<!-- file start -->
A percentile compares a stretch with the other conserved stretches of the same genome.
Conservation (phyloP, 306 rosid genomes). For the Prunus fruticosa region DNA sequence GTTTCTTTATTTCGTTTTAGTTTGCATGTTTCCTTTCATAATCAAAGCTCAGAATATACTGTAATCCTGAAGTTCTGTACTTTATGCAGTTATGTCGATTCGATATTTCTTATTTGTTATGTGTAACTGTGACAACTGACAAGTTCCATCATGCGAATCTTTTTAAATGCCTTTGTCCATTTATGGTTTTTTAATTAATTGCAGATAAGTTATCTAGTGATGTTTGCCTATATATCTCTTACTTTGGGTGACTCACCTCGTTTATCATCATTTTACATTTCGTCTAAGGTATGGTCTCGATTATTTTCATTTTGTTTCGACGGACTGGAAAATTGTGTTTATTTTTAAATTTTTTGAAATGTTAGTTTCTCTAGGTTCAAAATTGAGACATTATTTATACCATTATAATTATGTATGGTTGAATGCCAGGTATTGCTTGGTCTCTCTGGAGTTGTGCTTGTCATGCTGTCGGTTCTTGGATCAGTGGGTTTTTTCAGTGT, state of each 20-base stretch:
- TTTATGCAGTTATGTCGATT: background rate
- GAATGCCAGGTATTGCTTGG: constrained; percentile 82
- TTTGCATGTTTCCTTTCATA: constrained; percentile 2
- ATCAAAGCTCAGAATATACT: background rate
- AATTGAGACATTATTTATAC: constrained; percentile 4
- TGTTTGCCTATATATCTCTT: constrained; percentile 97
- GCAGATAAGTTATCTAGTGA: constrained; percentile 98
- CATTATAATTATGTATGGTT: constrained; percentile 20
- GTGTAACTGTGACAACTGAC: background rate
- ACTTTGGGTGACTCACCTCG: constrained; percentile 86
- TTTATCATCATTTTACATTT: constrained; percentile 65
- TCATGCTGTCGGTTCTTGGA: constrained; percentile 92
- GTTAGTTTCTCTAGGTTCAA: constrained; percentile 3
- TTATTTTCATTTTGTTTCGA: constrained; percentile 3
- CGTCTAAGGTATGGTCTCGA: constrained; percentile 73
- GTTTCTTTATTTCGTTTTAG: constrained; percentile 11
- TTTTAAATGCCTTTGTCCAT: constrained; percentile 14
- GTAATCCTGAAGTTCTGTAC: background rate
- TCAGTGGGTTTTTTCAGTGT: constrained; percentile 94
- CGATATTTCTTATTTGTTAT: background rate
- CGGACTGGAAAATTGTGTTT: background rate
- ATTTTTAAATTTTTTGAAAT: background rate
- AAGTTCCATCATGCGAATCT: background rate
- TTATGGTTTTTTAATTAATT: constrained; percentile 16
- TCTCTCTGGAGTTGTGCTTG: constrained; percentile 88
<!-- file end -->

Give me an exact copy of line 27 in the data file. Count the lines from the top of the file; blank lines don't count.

- TCTCTCTGGAGTTGTGCTTG: constrained; percentile 88